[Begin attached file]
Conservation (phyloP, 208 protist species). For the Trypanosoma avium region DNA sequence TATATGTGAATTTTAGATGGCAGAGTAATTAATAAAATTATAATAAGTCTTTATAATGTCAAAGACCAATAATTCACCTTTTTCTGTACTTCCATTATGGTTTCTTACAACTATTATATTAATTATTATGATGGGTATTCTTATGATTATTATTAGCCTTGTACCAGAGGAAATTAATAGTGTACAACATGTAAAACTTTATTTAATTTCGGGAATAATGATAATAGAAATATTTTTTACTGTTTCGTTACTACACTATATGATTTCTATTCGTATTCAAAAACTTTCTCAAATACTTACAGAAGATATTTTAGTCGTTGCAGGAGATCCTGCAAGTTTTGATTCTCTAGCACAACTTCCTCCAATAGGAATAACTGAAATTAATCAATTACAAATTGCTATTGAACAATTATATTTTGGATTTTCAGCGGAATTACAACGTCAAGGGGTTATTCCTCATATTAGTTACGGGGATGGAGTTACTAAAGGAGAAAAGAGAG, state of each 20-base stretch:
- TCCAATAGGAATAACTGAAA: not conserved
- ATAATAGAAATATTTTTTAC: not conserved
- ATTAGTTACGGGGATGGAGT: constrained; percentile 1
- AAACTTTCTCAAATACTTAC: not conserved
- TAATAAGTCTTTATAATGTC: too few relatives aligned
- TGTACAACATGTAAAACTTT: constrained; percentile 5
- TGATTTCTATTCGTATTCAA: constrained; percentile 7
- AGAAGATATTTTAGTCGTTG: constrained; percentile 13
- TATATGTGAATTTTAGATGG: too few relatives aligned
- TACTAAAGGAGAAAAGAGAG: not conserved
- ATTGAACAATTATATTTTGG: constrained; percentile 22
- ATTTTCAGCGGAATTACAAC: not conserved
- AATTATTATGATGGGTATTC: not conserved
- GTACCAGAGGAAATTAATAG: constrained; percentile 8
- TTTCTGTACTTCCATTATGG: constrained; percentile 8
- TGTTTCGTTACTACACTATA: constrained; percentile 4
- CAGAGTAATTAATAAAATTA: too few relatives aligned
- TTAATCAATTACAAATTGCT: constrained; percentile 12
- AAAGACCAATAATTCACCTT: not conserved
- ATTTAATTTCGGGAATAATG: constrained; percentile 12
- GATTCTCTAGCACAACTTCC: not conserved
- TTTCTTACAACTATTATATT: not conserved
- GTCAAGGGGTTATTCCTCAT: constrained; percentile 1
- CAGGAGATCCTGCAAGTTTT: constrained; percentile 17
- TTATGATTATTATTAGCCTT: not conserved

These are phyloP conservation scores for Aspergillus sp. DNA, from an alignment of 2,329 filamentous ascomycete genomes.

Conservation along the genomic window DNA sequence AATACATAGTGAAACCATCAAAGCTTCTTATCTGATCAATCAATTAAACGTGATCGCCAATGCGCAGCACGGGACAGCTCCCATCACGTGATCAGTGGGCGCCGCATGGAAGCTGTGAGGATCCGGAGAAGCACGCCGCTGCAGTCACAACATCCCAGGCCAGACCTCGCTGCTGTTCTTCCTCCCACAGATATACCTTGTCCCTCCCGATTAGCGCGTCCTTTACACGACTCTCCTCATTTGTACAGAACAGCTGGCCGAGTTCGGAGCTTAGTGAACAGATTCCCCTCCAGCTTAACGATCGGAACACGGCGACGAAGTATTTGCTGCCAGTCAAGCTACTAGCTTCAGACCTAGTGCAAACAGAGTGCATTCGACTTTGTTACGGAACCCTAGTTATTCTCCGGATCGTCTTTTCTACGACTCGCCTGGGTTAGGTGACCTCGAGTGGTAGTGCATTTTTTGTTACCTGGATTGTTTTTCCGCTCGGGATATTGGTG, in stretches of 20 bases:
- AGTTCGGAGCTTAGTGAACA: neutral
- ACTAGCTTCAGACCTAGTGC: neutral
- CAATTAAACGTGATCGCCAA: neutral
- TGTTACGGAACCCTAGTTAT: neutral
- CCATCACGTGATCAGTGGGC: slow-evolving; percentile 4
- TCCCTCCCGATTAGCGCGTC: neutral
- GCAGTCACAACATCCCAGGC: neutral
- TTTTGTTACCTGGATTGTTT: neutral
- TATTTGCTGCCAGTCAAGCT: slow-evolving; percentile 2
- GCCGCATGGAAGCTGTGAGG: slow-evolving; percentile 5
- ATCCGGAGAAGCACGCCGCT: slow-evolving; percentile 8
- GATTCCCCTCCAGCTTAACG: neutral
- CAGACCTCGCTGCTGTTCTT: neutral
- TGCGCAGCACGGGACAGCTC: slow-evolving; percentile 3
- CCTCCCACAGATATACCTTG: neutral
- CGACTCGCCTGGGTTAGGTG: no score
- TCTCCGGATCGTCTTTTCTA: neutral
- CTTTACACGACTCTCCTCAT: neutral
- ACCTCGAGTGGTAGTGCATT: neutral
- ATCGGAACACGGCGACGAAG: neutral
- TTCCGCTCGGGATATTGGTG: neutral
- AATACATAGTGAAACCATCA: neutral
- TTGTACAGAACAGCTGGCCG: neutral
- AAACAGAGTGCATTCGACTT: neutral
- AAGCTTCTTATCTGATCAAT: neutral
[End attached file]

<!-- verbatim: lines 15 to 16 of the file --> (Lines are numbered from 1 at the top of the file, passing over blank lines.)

- GTACCAGAGGAAATTAATAG: constrained; percentile 8
- TTTCTGTACTTCCATTATGG: constrained; percentile 8